28-1013tm-cart-transportation   In his book, “Bending The Aging Curve,” Joseph F. Signorile, PhD, makes powerful and enlightening statements on the aging, which spotlight the aspects of the normal downward trajectory as years pass by. Slowing down as we age is not only a matter of retirement, changing lifestyles or the desire to take it easy during the later stages of life.

In fact, slowing down is actually a component of the combined loss of muscle size, strength and speed. Basically, we become weaker, slower and less powerful as we age.

Aging without exercise will encourage the loss of muscle fibers, more importantly, the loss of fast-twitch muscle fibers. These are the fibers that atrophy and become weak. Fast-twitch fibers are used when standing up from a chair with vigor, staying on your feet, walking with energy and lifting heavy objects.51puo5DBGkL._AA160_

Simply said, the more fast-twitch muscle fibers we lose through aging, we more we lose our physical power (a combination of strength and speed). For instance, a great example of “loss of power” is seen when standing up out of a chair and needing to use a push of the hands while looking down, followed by a crash landing when sitting back down.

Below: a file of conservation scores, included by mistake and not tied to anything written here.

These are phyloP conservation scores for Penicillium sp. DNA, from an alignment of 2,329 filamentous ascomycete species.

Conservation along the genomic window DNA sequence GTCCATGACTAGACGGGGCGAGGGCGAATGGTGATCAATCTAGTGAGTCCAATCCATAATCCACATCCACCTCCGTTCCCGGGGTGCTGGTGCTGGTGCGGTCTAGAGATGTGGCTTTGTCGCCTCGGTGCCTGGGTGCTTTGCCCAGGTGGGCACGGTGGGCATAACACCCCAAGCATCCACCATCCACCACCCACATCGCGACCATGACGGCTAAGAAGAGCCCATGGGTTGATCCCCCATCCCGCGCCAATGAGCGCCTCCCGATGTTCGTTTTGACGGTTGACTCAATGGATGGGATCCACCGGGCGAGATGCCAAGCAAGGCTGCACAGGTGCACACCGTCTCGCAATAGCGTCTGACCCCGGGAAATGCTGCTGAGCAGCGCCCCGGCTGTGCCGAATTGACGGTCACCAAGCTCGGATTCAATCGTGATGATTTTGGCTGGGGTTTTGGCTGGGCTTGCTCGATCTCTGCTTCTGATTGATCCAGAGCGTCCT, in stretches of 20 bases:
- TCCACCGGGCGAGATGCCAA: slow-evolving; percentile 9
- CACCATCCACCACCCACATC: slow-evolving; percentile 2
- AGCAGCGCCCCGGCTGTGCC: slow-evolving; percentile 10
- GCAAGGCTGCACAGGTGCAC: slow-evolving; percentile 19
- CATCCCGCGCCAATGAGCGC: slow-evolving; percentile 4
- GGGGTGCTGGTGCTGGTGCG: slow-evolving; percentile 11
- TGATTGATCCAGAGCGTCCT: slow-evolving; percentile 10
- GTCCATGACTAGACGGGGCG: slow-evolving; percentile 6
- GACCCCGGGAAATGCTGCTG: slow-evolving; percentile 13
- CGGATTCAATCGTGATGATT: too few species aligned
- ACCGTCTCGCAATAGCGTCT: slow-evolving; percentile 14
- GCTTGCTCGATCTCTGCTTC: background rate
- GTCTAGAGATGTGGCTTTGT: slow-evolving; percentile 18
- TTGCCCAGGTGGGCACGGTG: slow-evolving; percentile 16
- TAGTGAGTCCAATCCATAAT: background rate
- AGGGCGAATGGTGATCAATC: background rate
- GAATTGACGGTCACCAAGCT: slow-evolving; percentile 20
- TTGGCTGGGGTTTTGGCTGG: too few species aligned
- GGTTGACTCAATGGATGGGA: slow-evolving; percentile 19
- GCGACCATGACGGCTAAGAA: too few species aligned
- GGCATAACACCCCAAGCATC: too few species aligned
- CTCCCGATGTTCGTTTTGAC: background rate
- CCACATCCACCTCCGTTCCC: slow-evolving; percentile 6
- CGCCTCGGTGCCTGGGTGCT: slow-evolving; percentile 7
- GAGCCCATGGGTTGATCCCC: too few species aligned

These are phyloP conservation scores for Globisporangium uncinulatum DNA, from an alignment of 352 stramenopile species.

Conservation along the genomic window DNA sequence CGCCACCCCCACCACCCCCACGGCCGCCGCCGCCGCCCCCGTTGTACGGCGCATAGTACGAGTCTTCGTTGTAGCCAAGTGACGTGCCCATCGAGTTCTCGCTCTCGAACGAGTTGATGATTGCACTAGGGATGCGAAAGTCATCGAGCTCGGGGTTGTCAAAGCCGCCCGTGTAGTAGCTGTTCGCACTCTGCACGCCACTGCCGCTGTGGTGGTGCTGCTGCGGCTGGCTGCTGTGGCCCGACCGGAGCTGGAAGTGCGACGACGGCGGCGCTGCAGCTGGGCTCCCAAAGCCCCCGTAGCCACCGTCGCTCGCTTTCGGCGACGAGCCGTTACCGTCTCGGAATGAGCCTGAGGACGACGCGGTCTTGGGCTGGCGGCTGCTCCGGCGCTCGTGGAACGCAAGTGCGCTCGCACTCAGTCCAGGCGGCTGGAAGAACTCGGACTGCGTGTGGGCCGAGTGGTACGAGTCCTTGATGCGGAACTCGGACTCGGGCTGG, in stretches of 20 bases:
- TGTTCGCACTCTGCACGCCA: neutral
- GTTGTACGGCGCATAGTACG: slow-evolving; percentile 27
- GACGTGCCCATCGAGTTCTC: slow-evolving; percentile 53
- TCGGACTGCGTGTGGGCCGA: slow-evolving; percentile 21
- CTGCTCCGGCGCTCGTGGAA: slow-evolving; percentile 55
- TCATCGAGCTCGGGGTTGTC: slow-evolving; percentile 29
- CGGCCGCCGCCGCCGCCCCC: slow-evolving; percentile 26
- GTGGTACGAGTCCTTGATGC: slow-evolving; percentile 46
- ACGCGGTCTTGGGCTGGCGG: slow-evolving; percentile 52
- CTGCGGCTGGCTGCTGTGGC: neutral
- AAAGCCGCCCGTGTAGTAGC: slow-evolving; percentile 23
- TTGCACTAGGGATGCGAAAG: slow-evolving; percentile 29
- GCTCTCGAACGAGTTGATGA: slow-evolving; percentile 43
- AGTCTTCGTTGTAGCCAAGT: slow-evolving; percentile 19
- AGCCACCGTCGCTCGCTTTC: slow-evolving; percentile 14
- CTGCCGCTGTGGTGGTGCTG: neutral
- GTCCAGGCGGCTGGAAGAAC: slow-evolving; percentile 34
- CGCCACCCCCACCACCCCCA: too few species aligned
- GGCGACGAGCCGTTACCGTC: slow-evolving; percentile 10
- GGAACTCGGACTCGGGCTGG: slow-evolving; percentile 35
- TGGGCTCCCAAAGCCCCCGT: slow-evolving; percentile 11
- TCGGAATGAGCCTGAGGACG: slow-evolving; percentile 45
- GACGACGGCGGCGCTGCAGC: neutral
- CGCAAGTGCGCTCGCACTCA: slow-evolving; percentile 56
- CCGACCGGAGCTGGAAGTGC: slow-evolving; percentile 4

The good news is with proper exercise of first building strength and tissues, then adding speed/power training will result a reversal of some of the lost high-speed muscles.  With the higher percent of hi-speed muscle fibers, falling down episodes would less likely occur. Instead, a stumble will result in regaining balance and posture instead of landing on the floor.

If the floor does make an appearance, then the ability to push off the floor is greatly enhanced. Getting off the floor takes strength and speed, which equal power. Training for power as we age must be the main focus in an exercise program. 

“Bending the aging curve” exercise program must include short bursts of intensity with adequate recovery. Designing the perfect “aging” workout is an art based on science. Each person has a unique “fitness” painting, which is best developed over time with readjustments created based on results.


Share →